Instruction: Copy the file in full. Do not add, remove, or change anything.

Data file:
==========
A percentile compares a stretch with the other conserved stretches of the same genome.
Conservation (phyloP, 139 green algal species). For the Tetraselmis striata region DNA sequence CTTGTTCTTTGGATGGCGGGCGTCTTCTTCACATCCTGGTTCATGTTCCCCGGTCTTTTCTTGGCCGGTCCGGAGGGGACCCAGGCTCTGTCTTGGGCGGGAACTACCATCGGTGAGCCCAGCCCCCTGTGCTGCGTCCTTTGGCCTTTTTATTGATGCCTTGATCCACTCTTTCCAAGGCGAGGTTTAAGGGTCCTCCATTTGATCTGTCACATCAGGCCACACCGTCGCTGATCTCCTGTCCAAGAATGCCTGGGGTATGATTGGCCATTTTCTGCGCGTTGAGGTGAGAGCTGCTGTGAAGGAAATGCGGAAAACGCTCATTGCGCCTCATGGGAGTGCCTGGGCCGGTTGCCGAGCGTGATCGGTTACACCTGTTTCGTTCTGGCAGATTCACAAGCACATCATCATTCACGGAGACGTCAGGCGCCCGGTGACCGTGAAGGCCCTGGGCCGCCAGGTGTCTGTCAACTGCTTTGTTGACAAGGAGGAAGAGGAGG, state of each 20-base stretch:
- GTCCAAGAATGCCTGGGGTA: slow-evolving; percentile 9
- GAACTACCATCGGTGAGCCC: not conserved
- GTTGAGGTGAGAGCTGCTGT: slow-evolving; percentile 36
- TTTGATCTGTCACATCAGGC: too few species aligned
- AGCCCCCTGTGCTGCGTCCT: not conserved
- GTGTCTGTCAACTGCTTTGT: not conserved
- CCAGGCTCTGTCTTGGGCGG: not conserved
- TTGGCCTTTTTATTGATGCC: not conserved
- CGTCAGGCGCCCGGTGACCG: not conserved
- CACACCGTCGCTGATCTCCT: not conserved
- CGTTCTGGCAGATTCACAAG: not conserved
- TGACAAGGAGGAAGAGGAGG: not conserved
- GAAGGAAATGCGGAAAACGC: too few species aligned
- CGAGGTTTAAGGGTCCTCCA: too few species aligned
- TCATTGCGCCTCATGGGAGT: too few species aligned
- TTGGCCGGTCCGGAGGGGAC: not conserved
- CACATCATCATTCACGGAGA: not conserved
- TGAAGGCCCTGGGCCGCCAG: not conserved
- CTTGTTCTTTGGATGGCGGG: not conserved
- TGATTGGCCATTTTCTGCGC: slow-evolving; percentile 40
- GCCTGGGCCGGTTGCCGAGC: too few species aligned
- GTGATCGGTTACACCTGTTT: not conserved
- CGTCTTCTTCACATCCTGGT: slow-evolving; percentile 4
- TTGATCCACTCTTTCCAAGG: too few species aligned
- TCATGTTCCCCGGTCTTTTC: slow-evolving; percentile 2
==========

A percentile compares a stretch with the other conserved stretches of the same genome.
Conservation (phyloP, 139 green algal species). For the Tetraselmis striata region DNA sequence CTTGTTCTTTGGATGGCGGGCGTCTTCTTCACATCCTGGTTCATGTTCCCCGGTCTTTTCTTGGCCGGTCCGGAGGGGACCCAGGCTCTGTCTTGGGCGGGAACTACCATCGGTGAGCCCAGCCCCCTGTGCTGCGTCCTTTGGCCTTTTTATTGATGCCTTGATCCACTCTTTCCAAGGCGAGGTTTAAGGGTCCTCCATTTGATCTGTCACATCAGGCCACACCGTCGCTGATCTCCTGTCCAAGAATGCCTGGGGTATGATTGGCCATTTTCTGCGCGTTGAGGTGAGAGCTGCTGTGAAGGAAATGCGGAAAACGCTCATTGCGCCTCATGGGAGTGCCTGGGCCGGTTGCCGAGCGTGATCGGTTACACCTGTTTCGTTCTGGCAGATTCACAAGCACATCATCATTCACGGAGACGTCAGGCGCCCGGTGACCGTGAAGGCCCTGGGCCGCCAGGTGTCTGTCAACTGCTTTGTTGACAAGGAGGAAGAGGAGG, state of each 20-base stretch:
- GTCCAAGAATGCCTGGGGTA: slow-evolving; percentile 9
- GAACTACCATCGGTGAGCCC: not conserved
- GTTGAGGTGAGAGCTGCTGT: slow-evolving; percentile 36
- TTTGATCTGTCACATCAGGC: too few species aligned
- AGCCCCCTGTGCTGCGTCCT: not conserved
- GTGTCTGTCAACTGCTTTGT: not conserved
- CCAGGCTCTGTCTTGGGCGG: not conserved
- TTGGCCTTTTTATTGATGCC: not conserved
- CGTCAGGCGCCCGGTGACCG: not conserved
- CACACCGTCGCTGATCTCCT: not conserved
- CGTTCTGGCAGATTCACAAG: not conserved
- TGACAAGGAGGAAGAGGAGG: not conserved
- GAAGGAAATGCGGAAAACGC: too few species aligned
- CGAGGTTTAAGGGTCCTCCA: too few species aligned
- TCATTGCGCCTCATGGGAGT: too few species aligned
- TTGGCCGGTCCGGAGGGGAC: not conserved
- CACATCATCATTCACGGAGA: not conserved
- TGAAGGCCCTGGGCCGCCAG: not conserved
- CTTGTTCTTTGGATGGCGGG: not conserved
- TGATTGGCCATTTTCTGCGC: slow-evolving; percentile 40
- GCCTGGGCCGGTTGCCGAGC: too few species aligned
- GTGATCGGTTACACCTGTTT: not conserved
- CGTCTTCTTCACATCCTGGT: slow-evolving; percentile 4
- TTGATCCACTCTTTCCAAGG: too few species aligned
- TCATGTTCCCCGGTCTTTTC: slow-evolving; percentile 2